JointHealth™ insight – numéro novembre 2018

Rapport spécial : l’arthrite dans la population active canadienne 

French JHI Slide
Dans le dernier numéro du JointHealth™ insight, le comité ACE (Arthritis Consumer Experts) livre un rapport sur l’arthrite chez la population active canadienne.

Au Canada, l’arthrite constitue la principale cause d’incapacité au travail, entraînant une piètre qualité de vie et des pertes d’emploi. Les membres ACE nous ont raconté leurs histoires émaillées d’efforts constants pour s’acquitter de leurs responsabilités au travail tout en gérant leur maladie, en particulier leurs symptômes tels que la douleur, la fatigue et la raideur, souvent accompagnés d’un déclin progressif des fonctions physiques.

Selon Statistique Canada, on estime à 13 milliards $ le coût annuel de l’incapacité de la population active due à l’arthrite et aux maladies musculosquelettiques. Les études ont démontré que plusieurs personnes ayant reçu un diagnostic de polyarthrite rhumatoïde (PR) sont contraintes de quitter la population active de façon prématurée et gagnent un salaire moins élevé que les personnes qui n’en sont pas atteintes.

Ce numéro du JointHealth™ insight couvre cet important sujet de l’arthrite au travail et traite également des sujets suivants :

  • Discussion sur les récipiendaires d’un prix Meilleurs milieux de travail au Canada pour les employés atteints d’arthrite : le Gouvernement du Yukon et l’Université de Montréal.
  • Regard sur l’impact de l’arthrite sur la population active au Canada et les défis les plus courants auxquels sont confrontés les employés qui en sont atteints.
  • Entrevue particulière avec Dre Lacaille à propos de son programme éducatif en ligne Making it Work™, conçu pour aider les personnes atteintes d’arthrite inflammatoire à gérer les défis liés à l’arthrite au travail.

JointHealth™ insight – November 2018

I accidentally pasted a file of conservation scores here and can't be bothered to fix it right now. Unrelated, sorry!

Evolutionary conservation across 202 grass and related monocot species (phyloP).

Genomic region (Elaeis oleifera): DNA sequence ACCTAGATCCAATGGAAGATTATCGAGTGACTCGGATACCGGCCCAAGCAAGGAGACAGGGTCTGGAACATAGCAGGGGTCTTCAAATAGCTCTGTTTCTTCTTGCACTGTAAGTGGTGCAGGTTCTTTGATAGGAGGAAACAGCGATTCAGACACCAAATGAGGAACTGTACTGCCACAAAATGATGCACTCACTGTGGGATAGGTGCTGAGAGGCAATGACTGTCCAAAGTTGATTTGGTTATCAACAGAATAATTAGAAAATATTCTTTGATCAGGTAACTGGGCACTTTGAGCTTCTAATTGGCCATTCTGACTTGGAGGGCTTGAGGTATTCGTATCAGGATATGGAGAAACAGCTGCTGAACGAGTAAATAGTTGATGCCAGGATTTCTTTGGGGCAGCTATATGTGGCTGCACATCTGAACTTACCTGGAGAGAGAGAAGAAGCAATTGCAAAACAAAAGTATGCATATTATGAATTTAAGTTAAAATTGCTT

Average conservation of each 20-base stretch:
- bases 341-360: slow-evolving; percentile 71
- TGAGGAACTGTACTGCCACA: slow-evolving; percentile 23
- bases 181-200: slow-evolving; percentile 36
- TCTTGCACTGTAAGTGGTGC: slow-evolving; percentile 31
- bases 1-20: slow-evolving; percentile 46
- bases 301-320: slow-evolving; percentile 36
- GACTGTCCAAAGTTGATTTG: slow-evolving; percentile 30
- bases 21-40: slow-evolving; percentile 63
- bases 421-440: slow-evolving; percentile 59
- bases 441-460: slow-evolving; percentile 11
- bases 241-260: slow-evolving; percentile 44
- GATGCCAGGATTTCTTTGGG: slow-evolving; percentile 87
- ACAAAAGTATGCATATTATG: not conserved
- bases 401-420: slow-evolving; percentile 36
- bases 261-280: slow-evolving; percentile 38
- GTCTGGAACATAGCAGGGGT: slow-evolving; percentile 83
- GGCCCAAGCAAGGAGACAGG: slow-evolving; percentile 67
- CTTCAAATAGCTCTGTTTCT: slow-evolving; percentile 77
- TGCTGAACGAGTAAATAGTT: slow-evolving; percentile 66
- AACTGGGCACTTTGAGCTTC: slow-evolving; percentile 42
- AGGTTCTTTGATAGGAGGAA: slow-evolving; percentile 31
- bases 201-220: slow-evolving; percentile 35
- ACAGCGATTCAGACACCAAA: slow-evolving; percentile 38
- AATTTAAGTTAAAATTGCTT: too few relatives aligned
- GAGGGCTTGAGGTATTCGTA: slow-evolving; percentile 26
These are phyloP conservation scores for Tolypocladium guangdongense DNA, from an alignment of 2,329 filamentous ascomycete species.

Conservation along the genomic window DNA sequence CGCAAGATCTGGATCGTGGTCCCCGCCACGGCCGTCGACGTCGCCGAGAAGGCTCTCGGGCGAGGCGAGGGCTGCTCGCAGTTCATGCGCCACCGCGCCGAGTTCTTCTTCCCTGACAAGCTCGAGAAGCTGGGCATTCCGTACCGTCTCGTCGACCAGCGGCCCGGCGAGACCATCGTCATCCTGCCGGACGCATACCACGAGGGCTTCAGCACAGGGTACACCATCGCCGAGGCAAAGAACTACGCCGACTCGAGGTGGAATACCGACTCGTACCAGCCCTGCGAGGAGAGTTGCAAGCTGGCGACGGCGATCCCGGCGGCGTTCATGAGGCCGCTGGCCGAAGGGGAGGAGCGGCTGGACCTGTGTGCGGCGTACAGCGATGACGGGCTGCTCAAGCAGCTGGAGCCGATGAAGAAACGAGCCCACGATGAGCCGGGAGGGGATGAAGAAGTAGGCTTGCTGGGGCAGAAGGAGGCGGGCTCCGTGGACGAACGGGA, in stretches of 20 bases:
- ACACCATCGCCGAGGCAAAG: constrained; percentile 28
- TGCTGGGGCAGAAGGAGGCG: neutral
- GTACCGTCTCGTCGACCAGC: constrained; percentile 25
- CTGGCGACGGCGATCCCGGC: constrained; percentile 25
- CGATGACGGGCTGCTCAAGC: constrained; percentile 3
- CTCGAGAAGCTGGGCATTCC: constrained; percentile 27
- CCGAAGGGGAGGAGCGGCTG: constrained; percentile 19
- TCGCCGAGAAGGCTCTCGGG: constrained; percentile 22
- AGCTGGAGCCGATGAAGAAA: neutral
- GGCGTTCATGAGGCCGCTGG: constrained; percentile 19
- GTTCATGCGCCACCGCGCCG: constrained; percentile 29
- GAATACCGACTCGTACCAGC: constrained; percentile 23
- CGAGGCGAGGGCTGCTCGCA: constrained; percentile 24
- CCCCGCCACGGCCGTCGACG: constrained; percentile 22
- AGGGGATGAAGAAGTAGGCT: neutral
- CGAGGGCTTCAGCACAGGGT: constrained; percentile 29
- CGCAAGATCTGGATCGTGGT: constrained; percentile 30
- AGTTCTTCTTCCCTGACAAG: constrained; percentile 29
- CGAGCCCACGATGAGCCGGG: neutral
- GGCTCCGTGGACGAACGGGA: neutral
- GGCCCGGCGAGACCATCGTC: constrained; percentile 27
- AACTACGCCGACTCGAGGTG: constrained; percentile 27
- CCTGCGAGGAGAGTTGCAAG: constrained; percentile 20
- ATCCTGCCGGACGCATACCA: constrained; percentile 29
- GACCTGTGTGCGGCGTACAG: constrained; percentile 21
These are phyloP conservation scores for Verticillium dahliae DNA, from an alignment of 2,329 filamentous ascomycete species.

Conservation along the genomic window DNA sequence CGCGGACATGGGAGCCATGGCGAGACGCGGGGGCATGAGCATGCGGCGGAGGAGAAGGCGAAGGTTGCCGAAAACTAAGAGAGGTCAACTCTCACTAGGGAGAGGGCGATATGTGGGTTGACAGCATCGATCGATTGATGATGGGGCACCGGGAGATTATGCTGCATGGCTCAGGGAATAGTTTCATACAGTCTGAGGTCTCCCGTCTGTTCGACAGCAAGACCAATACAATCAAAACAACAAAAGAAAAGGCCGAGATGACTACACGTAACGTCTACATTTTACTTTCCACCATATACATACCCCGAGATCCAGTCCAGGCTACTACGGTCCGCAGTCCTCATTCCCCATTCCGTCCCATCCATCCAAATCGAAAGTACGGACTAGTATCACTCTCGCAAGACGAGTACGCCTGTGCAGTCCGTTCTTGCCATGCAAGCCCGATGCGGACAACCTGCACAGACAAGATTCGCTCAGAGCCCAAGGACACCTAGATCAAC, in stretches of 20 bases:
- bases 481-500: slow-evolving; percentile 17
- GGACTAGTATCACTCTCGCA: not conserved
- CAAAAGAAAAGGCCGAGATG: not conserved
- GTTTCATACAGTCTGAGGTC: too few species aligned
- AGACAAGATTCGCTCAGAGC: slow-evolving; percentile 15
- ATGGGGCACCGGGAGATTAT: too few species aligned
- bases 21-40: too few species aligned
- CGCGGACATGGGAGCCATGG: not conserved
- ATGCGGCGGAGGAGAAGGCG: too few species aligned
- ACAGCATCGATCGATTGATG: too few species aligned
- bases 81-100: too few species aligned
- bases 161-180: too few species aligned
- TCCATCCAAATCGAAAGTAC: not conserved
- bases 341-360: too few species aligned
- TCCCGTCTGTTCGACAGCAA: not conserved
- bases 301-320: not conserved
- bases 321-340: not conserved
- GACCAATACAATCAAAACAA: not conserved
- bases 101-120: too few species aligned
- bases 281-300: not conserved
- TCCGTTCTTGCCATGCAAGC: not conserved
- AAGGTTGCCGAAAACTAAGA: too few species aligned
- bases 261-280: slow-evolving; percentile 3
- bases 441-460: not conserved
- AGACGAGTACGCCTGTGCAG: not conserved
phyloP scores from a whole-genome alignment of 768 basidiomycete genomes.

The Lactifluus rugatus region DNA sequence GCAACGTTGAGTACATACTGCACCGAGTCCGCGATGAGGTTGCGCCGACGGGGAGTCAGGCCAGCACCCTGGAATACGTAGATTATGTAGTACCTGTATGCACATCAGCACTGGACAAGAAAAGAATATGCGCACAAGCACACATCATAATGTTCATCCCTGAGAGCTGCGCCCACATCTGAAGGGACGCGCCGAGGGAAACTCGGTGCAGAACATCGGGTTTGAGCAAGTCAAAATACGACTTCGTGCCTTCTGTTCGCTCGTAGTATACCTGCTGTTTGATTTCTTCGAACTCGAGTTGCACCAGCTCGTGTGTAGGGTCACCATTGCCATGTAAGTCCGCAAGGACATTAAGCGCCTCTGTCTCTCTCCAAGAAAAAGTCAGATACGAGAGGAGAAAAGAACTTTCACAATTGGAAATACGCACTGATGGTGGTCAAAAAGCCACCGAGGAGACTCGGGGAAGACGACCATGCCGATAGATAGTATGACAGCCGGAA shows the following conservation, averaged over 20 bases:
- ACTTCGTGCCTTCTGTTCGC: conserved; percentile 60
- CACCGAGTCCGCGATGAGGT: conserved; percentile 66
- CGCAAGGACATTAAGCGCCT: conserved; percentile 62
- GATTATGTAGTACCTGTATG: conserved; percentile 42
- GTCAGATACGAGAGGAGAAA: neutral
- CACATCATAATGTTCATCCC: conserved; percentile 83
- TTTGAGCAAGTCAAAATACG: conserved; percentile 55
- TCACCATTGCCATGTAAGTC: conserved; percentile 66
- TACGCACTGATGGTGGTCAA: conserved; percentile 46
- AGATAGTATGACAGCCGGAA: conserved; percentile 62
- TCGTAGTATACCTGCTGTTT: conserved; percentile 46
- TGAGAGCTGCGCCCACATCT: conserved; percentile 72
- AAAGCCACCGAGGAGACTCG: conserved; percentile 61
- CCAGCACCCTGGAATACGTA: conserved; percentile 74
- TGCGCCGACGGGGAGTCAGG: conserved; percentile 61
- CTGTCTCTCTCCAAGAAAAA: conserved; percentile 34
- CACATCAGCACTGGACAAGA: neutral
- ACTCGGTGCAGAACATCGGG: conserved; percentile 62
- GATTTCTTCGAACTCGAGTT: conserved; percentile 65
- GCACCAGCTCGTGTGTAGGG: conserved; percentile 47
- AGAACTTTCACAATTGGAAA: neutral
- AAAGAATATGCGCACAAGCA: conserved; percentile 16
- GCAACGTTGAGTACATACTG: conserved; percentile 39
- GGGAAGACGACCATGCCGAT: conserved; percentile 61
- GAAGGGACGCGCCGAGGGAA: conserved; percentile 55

Special Report: Arthritis in the Canadian Workforce 

JHI Slide

 

In the latest issue of JointHealth™ insight, Arthritis Consumer Experts (ACE) reports on arthritis in the Canadian workforce.

Arthritis is the most common cause of work disability in Canada, resulting in both poor quality of life and workplace limitations. ACE members have told us about the challenge of managing workplace responsibilities while managing their disease, including symptoms such as pain, fatigue, and stiffness, often with a gradual loss of physical function.

According to Statistics Canada, the estimated annual cost of workplace disability from arthritis and musculoskeletal conditions is $13.6 billion. Studies have also shown that many people diagnosed with rheumatoid arthritis (RA) are forced to leave the workforce prematurely and earn less than those living without the disease.

This issue of JointHealth™ insight covers the important topic of arthritis in the workplace, and includes:

  • A discussion on the 2018 winners of Canada’s Best Workplaces for Employees Living with Arthritis award: The Government of Yukon and Université de Montréal.
  • A look at the impact of arthritis on the Canadian work force, and common challenges faced by employees with arthritis.
  • A special interview with Dr. Lacaille about her online education program, Making it Work™. The program is designed to help people with inflammatory arthritis deal with employment issues related to their disease.

Join Canadian Olympic snowboarder Spencer O’Brien and Dr. Diane Lacaille at the “Women in Biz Network: RA Matters at Work Event” on November 26

Picture of women at work

 

RSVP by November 23! Register for this free event to hear and learn from inspirational women living with arthritis and leading health professionals! 

Event date: November 26, 2018
Location:
The Westin Bayshore (Salon Ballroom D&E)
1601 Bayshore Drive,
Vancouver V6G 2V4
Free Registration: ramattersatwork.eventbrite.com
Please RSVP by November 23, 2018.

300,000 Canadians live with rheumatoid arthritis (RA), and women are affected two to three times more often than men. For many people living with RA, career continuation and advancement can seem out of reach.

To help illuminate the accessibility of career progression for people with chronic diseases like RA, Women in Biz Network and Eli Lily Canada are launching a nationwide series of empowering events called RA Matters at Work.

Join them in an evening of lively discussion among a community of inspirational women living with arthritis. Speakers will share stories of difficulty and triumph while thriving in the workplace, and challenge the negative beliefs and self-doubt associated with living and working with a chronic disease.

Come learn from experts in rheumatology about advances in preventing work disability for people with inflammatory arthritis. The event will be moderated by ACE founder and president, Cheryl Koehn. Panelists include: